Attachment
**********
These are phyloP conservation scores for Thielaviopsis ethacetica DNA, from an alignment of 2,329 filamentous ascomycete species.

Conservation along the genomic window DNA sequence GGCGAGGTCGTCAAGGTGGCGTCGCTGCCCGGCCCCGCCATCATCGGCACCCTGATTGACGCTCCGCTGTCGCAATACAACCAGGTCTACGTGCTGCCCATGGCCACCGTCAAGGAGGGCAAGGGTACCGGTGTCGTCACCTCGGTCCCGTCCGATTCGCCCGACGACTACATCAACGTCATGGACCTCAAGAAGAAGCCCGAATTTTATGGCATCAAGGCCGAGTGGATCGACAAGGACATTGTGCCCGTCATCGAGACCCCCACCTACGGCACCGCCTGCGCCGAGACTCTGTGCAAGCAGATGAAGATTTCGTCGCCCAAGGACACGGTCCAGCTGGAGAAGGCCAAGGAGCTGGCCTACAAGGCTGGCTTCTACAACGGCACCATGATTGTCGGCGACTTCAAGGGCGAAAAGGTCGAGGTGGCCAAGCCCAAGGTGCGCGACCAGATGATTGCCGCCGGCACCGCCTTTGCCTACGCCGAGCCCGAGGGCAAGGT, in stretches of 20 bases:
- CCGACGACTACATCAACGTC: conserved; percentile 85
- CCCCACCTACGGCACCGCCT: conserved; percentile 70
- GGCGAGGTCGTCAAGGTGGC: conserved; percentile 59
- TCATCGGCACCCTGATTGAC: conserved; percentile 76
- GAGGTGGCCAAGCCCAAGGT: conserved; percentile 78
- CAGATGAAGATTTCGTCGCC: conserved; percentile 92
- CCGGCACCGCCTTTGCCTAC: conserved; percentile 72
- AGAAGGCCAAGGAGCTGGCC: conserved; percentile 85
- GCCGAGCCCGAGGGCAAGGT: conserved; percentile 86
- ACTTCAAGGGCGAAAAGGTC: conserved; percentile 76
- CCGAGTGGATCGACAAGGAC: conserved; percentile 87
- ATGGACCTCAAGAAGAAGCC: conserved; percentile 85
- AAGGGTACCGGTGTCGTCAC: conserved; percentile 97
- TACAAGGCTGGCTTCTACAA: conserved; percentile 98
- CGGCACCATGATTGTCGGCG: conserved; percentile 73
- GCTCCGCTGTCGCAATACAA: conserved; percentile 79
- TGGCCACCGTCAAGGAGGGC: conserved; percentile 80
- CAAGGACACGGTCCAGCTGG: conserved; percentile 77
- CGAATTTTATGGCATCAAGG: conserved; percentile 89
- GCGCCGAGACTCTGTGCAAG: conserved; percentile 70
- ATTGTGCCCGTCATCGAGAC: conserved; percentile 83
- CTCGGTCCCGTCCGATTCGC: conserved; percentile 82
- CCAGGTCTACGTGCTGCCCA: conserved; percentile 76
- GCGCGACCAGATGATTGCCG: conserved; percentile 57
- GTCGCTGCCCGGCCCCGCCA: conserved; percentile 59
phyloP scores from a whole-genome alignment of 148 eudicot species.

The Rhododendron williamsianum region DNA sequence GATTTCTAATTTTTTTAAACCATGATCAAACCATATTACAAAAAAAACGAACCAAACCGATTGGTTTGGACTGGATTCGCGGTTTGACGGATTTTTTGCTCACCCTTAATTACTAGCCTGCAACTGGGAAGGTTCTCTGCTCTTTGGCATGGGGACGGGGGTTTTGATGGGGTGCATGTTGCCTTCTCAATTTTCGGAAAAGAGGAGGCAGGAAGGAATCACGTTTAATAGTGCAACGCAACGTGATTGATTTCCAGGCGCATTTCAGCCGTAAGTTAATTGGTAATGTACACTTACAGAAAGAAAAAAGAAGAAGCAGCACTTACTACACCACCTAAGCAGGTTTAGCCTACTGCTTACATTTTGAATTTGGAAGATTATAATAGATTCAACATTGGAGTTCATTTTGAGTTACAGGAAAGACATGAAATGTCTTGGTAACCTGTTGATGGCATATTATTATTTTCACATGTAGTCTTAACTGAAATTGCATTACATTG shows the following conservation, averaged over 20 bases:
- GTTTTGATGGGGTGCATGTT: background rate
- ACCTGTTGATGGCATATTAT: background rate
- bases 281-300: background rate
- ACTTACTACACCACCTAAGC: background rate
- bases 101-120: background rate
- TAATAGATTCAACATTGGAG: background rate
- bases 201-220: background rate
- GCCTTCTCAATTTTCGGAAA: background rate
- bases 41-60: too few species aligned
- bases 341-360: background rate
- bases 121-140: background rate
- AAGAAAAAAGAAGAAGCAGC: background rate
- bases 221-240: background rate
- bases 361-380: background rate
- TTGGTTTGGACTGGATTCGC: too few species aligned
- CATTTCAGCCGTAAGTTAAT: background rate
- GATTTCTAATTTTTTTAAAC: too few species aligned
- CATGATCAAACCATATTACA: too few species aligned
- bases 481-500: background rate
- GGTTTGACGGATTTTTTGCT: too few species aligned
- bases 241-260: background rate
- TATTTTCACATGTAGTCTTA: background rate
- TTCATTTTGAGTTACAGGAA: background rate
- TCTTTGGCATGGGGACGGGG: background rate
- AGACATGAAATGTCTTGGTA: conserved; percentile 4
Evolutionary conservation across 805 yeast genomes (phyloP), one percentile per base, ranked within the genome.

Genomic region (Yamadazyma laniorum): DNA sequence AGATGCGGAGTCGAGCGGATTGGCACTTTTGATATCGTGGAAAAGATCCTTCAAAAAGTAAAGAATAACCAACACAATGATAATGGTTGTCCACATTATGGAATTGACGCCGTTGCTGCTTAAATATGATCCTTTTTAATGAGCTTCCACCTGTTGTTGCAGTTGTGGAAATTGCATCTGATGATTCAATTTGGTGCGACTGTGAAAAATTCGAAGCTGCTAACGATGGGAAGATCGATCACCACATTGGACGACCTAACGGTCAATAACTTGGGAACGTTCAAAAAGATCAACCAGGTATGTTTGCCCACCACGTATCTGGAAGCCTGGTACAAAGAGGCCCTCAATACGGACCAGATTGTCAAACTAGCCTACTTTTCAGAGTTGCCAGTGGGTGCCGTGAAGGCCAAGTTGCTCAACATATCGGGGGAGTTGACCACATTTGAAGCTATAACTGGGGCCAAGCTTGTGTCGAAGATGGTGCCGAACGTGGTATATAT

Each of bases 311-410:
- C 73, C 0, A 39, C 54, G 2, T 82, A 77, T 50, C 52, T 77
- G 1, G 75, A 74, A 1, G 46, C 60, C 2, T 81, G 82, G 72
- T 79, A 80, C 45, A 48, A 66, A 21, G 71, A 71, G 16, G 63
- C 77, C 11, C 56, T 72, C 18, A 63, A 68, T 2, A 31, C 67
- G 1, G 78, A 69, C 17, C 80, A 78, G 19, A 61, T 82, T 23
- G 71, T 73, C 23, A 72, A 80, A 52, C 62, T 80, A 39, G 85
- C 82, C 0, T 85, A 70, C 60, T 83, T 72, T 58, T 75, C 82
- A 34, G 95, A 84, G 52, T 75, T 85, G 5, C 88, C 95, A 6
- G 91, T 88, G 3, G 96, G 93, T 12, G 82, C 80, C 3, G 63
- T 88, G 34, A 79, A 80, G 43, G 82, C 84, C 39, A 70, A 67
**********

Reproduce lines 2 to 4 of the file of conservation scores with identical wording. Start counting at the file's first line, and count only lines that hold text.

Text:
Conservation along the genomic window DNA sequence GGCGAGGTCGTCAAGGTGGCGTCGCTGCCCGGCCCCGCCATCATCGGCACCCTGATTGACGCTCCGCTGTCGCAATACAACCAGGTCTACGTGCTGCCCATGGCCACCGTCAAGGAGGGCAAGGGTACCGGTGTCGTCACCTCGGTCCCGTCCGATTCGCCCGACGACTACATCAACGTCATGGACCTCAAGAAGAAGCCCGAATTTTATGGCATCAAGGCCGAGTGGATCGACAAGGACATTGTGCCCGTCATCGAGACCCCCACCTACGGCACCGCCTGCGCCGAGACTCTGTGCAAGCAGATGAAGATTTCGTCGCCCAAGGACACGGTCCAGCTGGAGAAGGCCAAGGAGCTGGCCTACAAGGCTGGCTTCTACAACGGCACCATGATTGTCGGCGACTTCAAGGGCGAAAAGGTCGAGGTGGCCAAGCCCAAGGTGCGCGACCAGATGATTGCCGCCGGCACCGCCTTTGCCTACGCCGAGCCCGAGGGCAAGGT, in stretches of 20 bases:
- CCGACGACTACATCAACGTC: conserved; percentile 85
- CCCCACCTACGGCACCGCCT: conserved; percentile 70